China's state media is accusing a local U.S. consulate of "attempting to incite unrest among Africans in Guangzhou" after the Americans hosted a discussion on the Black Lives Matter (BLM) movement last weekend.
The event at the U.S. consulate in Guangzhou titled "Black Lives Matter, Beyond the Hashtag" invited 60 participants to hear two local American residents discuss the history of the BLM movement and their views of how systemic racism continues to affect Black Americans in terms of housing, medical care and employment. The discussion was capped at 60 invitees in order to ensure participants had room for social distancing to prevent the spread of COVID-19.
The U.S. Consulate-General Guangzhou's public affairs officer said in a statement to VOA that the speakers "addressed common misperceptions people have about [Black Lives Matter] goals, which are equality and racial justice."
An article about the English-language consulate event in China's state media Global Times claimed it was attempting to "incite unrest" among the expat Africans living in Guangzhou. Thousands of African immigrants have settled in Guangzhou in recent decades, creating what many believe to be Asia's largest community of African expatriates.
Earlier this year, African businessmen and students living in the area complained of discrimination in how they were treated during the peak of the coronavirus outbreak, saying they were evicted from their homes, denied entrance to restaurants and singled out for coronavirus testing, leading to complaints from their embassies.
Beijing's embrace of BLM in America
Since protests erupted after George Floyd, an African American, died in police custody on May 25 in the U.S. state of Minnesota, the Black Lives Matter movement has drawn international headlines for its push to address systemic racism in America.
Chinese officials have also championed the movement, seeing it as a way to criticize the United States for its track record on human rights issues after months of scrutiny over Beijing's crackdown on pro-democracy protesters in Hong Kong.
"Racial discrimination is a long-lasting problem in the United States," said Chinese Foreign Ministry spokesperson Zhao Lijian in June. "Black lives matter and their human rights should be guaranteed."
Chinese Foreign Ministry spokesperson Hua Chunying tweeted "I can't breathe," a reference to George Floyd's last words, as her response to U.S. State Department spokesperson Morgan Ortagus' criticism of Beijing's Hong Kong policy.
Xinhua, the state-backed media outlet, claimed in a report that "the United States is in pain, anger and the widest unrest for decades over racial injustice," adding African Americans have suffered disproportionately high death rates from the COVID-19 outbreak.
Chinese media have heavily covered the protests and unrest in American cities, painting them as a failure of the country's democratic system.
A spokesperson for the U.S. consulate in Guangzhou told VOA in an email that they regularly host events on a variety of topics related to U.S. history, culture and current events. "We find these events to be a valuable opportunity for us to answer questions from the Chinese public about American institutions, the U.S. government, and the American people, and at the same time we enjoy learning more about China from our guests," the statement said.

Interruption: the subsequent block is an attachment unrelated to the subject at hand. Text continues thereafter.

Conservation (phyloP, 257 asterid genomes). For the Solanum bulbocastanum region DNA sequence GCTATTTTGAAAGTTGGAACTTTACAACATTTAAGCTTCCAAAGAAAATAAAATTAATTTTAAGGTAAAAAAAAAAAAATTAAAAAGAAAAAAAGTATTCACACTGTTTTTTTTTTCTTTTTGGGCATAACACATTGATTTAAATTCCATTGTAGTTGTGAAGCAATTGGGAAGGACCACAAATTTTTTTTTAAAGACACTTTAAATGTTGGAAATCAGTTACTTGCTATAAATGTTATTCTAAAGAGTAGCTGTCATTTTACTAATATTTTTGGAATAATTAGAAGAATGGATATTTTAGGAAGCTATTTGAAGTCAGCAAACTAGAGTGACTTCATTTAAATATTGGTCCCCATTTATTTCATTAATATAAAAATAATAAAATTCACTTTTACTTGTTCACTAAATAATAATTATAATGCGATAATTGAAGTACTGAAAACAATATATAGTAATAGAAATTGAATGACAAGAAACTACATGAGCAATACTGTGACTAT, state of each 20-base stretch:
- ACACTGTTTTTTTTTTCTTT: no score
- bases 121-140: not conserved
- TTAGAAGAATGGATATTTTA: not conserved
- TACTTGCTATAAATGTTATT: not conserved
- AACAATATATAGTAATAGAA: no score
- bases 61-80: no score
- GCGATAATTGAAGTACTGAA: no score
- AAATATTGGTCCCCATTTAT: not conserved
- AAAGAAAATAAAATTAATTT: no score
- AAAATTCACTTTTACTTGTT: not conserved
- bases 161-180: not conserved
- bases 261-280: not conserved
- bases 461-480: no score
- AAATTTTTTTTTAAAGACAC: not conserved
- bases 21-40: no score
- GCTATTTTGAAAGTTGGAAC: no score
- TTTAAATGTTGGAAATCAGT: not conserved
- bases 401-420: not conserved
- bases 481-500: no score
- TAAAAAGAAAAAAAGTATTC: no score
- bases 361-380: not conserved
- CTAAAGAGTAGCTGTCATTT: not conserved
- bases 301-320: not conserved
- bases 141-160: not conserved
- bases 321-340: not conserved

But in China, where government censorship is the norm, even an embassy discussion for a few dozen people about an overseas social movement is controversial. Zhu Feng, an international relations professor at Nanjing University, told VOA that although the topic is worth discussing, the timing might be inappropriate.
"I think we should avoid raising such divisive topics during the COVID-19 epidemic. All countries should avoid controversial topics that might incite social unrest," he told VOA.
The U.S. consulate, in a post on its official Weibo account, appeared to respond to the criticism around the event saying that "education is the best way to end discrimination."
Africans in Guangzhou
Guangzhou, the provincial capital of Guangdong province and a commercial hub of 13 million people, is home to Asia's largest populations of Africans. Most of them are traders on travel visas engaged in import-export between China and Africa.
According to official statistics, a total of 86,475 foreigners are currently living in Guangzhou, of whom 13,652 are Africans. But researchers say thousands more are believed to be there illegally.
During the COVID-19 pandemic, it was reported that Africans living in Guangzhou were evicted from their hotels and apartments, and were forced to take COVID-19 tests against their will.
Some told VOA they were barred entrance to stores, detained and singled out to be tested for coronavirus.
Advocates for the Africans say they are being denied basic rights. "We have pictures showing how some people were locked down in their apartments without food. You can't go out on the street if you are black," said Mamane Bashir, spokesman for the Association of Nigerians living in China, in an interview with VOA's Hausa service.
The United States Consulate General in Guangzhou issued a travel warning in April, advising African Americans to avoid traveling to Guangzhou over concerns they could be targeted for quarantine by local officials.
While Black expats living in China drew attention over their treatment during the peak of the coronavirus outbreak, at the time some local Chinese residents complained to VOA that Africans receive better treatment from the local government than China's own citizens.
"Honestly, I think the local government treat them better than us," said local resident Ma Fangmei. "They treat foreigners like dignitaries."
Zhang Xiaoyong, also a Guangzhou resident, said there are two groups of Africans in China. "Rich Africans get preferential treatment from the Chinese government. But if you are just an average citizen, the story is different."